There is no doubt of the truth of Dr. Geo. S. Weger's thought that "appetite contractions in the stomach are often excited by psychic states, as influenced by the senses." Appetite contractions thus aroused, are of distinct advantage in digesting a meal if they are super-added to preexisting
hunger contractions. We know that these psychic states increase the flow of the digestive juices--make the stomach "water" as well as the mouth--and enhance digestion.

Dr. Claunch says, "the difference between true hunger and false craving may be determined as follows: when hungry and comfortable it is true hunger. When hungry and uncomfortable it is false craving. When a sick person misses a customary meal, he gets weak before he gets hungry. When a healthy person misses a customary meal, he gets hungry before he gets weak."

If we follow the rule to eat only when truly hungry, those people who are "hungry" but weak and uncomfortable would fast until comfort and strength returned. Fasting would become one of the most common practices in our lives, at least, until we learn to live and eat to keep well and thus eliminate the need for fasting.

There are individuals who are always eating and always "hungry." They mistake a morbid irritation of the stomach for hunger. These people have not learned to distinguish between a normal demand for food and a symptom of disease. They mistake the evidences of chronic gastritis or of gastric neurosis for hunger.
Hunger, as previously pointed out, is the insistent demand for food that arises out of physiological need for nourishment. Appetite, on the other hand, is a craving for food which may be the result of several different outside factors operating through the mind and senses. Anything that will arouse an appetite will encourage one to eat, whether or not there exists an actual need for food.

Hunger may be satisfied and appetite still persist, a not unusual thing. Our many course dinners, with everything especially prepared to appeal to the taste and smell, are well designed to keep alive appetite, long after hunger has been appeased. No man is ever hungry when he reaches the dessert, so commonly served after a many course dinner. Few, though filled to repletion and perhaps uncomfortable in the abdomen, ever refuse to eat the dessert. It is especially prepared to appeal to appetite. This style of eating necessarily and inevitably leads to overeating and disease. Too many articles of food at a meal overstimulate and induce overeating. Hunger and the sense of taste are the only guides as to the quantity and character of food required. If we eat when we are not hungry, and if the delicate sensibilities of taste have been dulled and deadened by gluttonous indulgence and by condiments, spices, alcohol, etc., it ceases to be a reliable guide.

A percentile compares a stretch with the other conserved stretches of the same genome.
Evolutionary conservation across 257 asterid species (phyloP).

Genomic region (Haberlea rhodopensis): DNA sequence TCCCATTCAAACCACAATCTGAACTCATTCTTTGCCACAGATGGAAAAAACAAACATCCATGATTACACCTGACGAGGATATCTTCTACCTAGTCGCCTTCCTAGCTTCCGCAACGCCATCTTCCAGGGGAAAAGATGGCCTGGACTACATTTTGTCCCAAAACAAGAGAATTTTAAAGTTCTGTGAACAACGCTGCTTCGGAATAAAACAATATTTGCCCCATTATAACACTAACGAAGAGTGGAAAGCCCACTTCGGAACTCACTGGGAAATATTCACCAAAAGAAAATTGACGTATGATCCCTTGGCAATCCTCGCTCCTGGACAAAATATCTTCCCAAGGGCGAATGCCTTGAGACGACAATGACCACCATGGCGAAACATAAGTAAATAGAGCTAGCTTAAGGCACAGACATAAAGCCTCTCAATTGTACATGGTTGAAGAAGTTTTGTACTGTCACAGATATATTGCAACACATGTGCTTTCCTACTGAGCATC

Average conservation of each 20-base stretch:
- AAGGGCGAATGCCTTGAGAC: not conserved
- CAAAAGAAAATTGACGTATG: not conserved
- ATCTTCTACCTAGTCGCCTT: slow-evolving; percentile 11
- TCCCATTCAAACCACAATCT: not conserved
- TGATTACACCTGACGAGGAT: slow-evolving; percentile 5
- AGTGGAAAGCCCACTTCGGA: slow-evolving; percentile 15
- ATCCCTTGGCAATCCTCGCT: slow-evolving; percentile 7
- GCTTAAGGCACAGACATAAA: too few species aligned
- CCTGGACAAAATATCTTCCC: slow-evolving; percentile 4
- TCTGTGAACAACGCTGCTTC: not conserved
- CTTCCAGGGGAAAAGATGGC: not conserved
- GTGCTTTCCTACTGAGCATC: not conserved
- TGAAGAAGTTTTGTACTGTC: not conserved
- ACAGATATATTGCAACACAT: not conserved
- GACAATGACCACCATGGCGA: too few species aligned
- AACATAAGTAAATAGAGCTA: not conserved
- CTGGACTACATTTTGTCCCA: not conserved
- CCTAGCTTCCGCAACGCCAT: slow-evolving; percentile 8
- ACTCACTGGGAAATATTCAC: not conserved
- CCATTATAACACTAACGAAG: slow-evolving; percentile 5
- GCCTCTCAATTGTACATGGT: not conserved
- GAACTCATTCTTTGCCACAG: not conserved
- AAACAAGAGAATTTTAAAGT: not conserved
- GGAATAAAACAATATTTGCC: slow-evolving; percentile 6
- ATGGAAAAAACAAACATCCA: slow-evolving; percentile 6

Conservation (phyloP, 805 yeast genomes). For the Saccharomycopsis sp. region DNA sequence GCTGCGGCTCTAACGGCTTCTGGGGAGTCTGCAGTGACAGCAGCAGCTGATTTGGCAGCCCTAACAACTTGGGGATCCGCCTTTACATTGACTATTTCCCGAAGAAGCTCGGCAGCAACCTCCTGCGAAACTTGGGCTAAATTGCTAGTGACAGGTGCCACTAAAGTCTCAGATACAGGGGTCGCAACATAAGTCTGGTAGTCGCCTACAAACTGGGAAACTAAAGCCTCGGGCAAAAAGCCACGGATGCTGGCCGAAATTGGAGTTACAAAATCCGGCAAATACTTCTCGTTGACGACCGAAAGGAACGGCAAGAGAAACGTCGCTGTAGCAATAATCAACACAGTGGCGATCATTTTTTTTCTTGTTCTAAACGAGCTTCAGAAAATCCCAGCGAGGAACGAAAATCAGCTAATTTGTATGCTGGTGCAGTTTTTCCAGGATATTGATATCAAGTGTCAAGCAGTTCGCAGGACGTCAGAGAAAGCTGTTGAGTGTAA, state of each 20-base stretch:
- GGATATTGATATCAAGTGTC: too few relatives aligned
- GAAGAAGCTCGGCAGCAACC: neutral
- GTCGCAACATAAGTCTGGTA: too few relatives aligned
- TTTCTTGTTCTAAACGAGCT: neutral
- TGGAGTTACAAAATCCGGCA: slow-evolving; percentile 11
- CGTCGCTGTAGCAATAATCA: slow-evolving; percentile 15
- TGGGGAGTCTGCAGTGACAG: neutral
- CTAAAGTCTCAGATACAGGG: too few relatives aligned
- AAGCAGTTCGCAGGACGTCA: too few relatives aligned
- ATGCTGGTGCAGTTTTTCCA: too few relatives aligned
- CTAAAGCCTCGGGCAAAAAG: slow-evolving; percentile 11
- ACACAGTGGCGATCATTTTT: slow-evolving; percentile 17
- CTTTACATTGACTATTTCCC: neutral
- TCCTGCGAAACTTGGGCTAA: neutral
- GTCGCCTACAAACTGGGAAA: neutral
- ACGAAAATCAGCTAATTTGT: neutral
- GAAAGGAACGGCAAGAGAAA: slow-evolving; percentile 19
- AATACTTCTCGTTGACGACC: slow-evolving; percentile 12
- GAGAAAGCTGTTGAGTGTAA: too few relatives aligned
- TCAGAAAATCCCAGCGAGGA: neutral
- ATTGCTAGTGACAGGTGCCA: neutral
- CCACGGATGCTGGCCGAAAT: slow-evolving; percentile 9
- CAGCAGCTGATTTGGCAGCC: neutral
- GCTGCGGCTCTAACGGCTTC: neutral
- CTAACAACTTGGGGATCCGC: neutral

The unperverted instinct of hunger craves most keenly the food that is most needed by the body and the unperverted taste derives the most pleasure and satisfaction out of the food or foods demanded, and will be satisfied when we have consumed sufficient of such food or foods to supply the body's needs. But, if we have been in the habit of crowding the stomach when there is no demand for food, just because it is meal time, or because the doctor ordered it, and we know no other indication that enough food has been consumed, than that the stomach can hold no more, we are headed for disaster. The existence of a natural demand for food indicates that food is required by the body and that the organs of the body are ready to receive and digest it. Eating when there is no time, or as a social duty, or because one has been able to stimulate an appetite, is a wrong to the body. Both the quality and quantity, and the frequency of meals should be regulated by the rules of hygiene rather than by those of etiquette and convenience.
Excerpt from the Classic Book “The Hygiene System” and edited by Anggy